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Re: Source-hash limitations for multiple servers on a subnet



On Thursday, Jun 12, 2003, at 22:48 US/Pacific, Roland Chan wrote:

As I understand the source hash option, it will redirect the packet to one
of a set of IPs based on a hash of the source address.


This is dandy in a 'sticky load balancing' situation, when you have a power
of two number of servers, and they are all running.


However, if I had 4 destination IPs

1.2.3.8
1.2.3.9
1.2.3.10
1.2.3.11

and I was load balancing across the set as 1.2.3.8/30, what could I do if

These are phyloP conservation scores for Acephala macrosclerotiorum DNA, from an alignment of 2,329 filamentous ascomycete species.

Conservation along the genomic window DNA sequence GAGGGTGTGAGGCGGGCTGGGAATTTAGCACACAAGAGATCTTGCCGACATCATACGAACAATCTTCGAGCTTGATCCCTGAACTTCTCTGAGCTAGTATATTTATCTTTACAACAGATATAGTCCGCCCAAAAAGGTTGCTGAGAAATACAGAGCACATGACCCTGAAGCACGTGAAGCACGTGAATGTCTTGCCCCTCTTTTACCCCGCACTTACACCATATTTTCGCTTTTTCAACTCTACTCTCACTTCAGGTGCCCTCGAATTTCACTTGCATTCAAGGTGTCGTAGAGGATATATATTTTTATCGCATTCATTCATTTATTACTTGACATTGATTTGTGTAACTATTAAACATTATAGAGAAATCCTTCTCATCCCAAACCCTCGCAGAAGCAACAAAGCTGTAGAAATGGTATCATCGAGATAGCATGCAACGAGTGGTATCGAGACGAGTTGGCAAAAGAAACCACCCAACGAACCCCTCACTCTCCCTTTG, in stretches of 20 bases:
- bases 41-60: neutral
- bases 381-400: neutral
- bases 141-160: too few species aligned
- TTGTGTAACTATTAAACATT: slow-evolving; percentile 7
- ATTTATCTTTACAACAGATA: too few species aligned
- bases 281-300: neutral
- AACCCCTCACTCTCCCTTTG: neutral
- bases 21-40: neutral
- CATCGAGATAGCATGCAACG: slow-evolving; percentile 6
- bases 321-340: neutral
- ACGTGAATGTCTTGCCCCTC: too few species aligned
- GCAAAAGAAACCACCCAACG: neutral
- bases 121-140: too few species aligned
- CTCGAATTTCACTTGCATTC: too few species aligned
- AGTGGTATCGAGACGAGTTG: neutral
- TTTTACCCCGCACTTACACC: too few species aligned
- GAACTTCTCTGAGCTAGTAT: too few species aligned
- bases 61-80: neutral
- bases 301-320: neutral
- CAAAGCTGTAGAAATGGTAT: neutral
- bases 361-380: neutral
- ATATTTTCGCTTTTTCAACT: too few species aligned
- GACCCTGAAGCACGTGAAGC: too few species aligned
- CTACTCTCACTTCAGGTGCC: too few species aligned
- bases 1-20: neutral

1.2.3.9 was no longer available? As I understand it, all I could do would
be to load balance across 1.2.3.10/31 at best?

Correct; source-hash is limited to a single CIDR block.


This seems a bit limiting. Would it not be more appropriate to use the
source address to work out which of the listed IP address (after expanding
CIDR notation) should be chosen? That way no "memory" of the previous choice
would be required. Admittedly, if the number of destinations in the rule
changed, connections would be routed differently, but that would seem to be
the case anyway.

I'm not sure what you're thinking of in this case. Source-hash has no IP
memory as it is; that's one of its strong points. A hash of the source
address is created, then masked according to the CIDR boundary to get the
redirection address. The same key is used for each hash, hence the sticky
behavior.


It sounds like you want this extended in syntax similar to round-robin:
accepting lists of addresses (possibly in CIDR format) to map to. Is this
correct?